Painting In Oils And Simplifying Complexity

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When begin painting in oils a major problem can center on the complexity of various subjects. This obviously depends to some degree on what kind of approach you take to painting and the extent to which, say, a more realistic or traditional approach matters, as opposed to an impressionistic one. Inevitably, even in the former case, the majority of paintings leave something out. At least in the early stages, it is advisable to omit some parts of a potential image. For instance, a group of flowers may look very attractive, but when one gets down to the detail of recording individual flowers, their stalks and leaves, the picture can become incredibly complex. Consider the oil painting called Ducks In Mist where there is very little detail.

Certainly, in a quite complex subject one can choose to leave certain things out and simplify others. There is a good deal of skill and judgment involved in selecting what to include and exclude. Make the wrong choices and the painting may look unbalanced or unconvincing. Do not be worried if you make mistakes in this respect — we probable learn more from paintings we throw away than those we keep! So again, it is better to start with a simple composition and even exclude elements of that before trying to reduce complexity in an intricate subject.

Take a landscape oil painting for example. It may be advantageous at first not to include details of trees, bushes, fields, etc. Instead, start by drawing a line for the horizon. Then try to represent a cloudy sky: include some quite light blue but then clouds of varying degrees of darkness. When that looks something like, try to produce an area of land, which is no more than grass or heath. Do not divide the picture exactly in two. Some really excellent paintings have been accomplished where there is almost nothing but sky.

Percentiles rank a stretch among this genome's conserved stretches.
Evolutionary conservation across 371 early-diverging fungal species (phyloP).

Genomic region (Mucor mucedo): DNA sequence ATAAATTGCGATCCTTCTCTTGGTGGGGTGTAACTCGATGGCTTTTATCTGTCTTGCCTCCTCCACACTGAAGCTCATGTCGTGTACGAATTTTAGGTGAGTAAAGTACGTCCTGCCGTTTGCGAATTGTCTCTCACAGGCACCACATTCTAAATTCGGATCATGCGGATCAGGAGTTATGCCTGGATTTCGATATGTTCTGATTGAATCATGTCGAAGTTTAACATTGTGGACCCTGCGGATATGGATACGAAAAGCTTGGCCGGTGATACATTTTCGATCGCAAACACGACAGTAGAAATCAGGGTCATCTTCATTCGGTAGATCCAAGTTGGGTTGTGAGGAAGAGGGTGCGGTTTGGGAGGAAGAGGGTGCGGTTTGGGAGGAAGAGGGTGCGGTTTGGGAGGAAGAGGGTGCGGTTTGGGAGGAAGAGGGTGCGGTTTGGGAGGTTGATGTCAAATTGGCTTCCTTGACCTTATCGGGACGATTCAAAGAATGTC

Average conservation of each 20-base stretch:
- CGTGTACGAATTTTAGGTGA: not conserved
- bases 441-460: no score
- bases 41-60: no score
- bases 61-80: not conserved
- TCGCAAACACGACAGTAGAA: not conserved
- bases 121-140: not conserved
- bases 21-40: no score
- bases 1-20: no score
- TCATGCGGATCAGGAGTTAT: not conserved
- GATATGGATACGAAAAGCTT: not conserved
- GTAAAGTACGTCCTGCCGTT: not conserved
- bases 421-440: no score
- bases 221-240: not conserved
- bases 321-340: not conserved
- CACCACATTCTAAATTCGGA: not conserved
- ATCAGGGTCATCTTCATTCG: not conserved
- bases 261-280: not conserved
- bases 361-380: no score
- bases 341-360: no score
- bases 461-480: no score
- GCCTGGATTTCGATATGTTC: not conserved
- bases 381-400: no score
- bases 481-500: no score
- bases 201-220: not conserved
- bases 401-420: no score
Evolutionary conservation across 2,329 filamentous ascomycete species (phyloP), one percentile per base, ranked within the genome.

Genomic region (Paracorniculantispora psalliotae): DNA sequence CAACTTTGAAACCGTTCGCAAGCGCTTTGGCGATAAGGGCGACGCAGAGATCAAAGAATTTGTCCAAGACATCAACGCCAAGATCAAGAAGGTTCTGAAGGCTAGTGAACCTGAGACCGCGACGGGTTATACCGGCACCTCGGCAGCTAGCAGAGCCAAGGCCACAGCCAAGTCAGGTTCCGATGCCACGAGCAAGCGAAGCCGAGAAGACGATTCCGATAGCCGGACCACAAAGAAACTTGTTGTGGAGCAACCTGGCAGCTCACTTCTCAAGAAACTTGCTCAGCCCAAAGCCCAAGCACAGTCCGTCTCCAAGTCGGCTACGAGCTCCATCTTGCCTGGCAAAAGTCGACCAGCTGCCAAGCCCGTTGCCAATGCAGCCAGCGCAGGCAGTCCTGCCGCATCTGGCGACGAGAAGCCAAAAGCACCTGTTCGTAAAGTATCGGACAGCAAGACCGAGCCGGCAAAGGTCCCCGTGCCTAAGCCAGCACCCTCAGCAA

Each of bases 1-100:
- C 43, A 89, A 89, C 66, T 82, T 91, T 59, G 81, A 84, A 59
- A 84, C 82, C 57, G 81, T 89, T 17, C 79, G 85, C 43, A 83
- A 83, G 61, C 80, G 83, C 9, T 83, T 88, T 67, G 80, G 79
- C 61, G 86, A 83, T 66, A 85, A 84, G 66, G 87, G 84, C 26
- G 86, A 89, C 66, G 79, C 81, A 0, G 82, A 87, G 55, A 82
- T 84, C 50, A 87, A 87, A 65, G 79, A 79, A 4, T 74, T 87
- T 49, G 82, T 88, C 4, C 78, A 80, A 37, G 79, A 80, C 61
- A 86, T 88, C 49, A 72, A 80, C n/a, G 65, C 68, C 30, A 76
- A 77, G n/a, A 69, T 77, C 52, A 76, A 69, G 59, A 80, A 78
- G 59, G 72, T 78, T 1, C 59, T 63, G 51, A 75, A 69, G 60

One of the easier aspects in which to reduce complexity is in the background. Photographers often do this by selecting speeds and aperture values, at which to shoot which will sharpen the focal area of a picture while blurring the background — sometimes to a degree where it is impossible to see what the background consists of. In a painting, the same is accomplished by selecting colours and tones for a particular background, which enhance the subject matter we are really interested in. An example is given by my painting Mountain Sunsetwhere the background is simplified. Indeed, the whole picture is a simplification.

Colour and tone may be all the background consists of, nothing actual. A white flower, for example, may be placed against a very dark background of deep reds and/or browns, according to ones choice. Complexity in itself is not a necessary condition for a quality painting, so start by keeping everything simple.

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